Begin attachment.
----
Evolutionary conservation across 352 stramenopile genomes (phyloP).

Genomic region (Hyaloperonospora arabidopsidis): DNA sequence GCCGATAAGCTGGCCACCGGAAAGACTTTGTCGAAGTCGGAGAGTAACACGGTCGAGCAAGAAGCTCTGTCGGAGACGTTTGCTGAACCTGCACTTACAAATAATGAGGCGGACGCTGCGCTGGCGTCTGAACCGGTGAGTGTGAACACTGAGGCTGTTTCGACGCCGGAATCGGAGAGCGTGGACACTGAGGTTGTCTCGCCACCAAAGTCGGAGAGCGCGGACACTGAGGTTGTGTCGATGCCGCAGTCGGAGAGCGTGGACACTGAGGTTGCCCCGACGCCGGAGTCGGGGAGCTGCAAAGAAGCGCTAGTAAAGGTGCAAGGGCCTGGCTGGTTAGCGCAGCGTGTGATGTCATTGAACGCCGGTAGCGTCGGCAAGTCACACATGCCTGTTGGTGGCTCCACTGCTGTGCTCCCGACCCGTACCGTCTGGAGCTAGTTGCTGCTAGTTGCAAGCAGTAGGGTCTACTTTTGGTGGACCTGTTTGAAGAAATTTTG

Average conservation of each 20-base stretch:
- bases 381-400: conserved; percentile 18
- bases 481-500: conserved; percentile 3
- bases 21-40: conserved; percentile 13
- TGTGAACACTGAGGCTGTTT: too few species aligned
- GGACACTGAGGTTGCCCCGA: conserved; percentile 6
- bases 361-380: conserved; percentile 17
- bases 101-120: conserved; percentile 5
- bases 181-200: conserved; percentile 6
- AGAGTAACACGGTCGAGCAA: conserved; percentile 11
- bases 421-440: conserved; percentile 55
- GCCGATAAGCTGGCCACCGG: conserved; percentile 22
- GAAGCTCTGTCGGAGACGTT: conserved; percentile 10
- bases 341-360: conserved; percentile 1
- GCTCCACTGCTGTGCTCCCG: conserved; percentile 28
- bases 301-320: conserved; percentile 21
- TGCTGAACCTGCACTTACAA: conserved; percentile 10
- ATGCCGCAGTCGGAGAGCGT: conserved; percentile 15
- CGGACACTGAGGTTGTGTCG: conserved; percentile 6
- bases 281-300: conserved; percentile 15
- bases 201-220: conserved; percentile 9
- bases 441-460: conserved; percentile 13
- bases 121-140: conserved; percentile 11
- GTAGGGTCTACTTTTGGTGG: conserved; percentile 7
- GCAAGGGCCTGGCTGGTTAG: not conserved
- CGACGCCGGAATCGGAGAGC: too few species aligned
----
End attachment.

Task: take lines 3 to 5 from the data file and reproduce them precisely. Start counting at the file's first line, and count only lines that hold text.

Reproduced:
Average conservation of each 20-base stretch:
- bases 381-400: conserved; percentile 18
- bases 481-500: conserved; percentile 3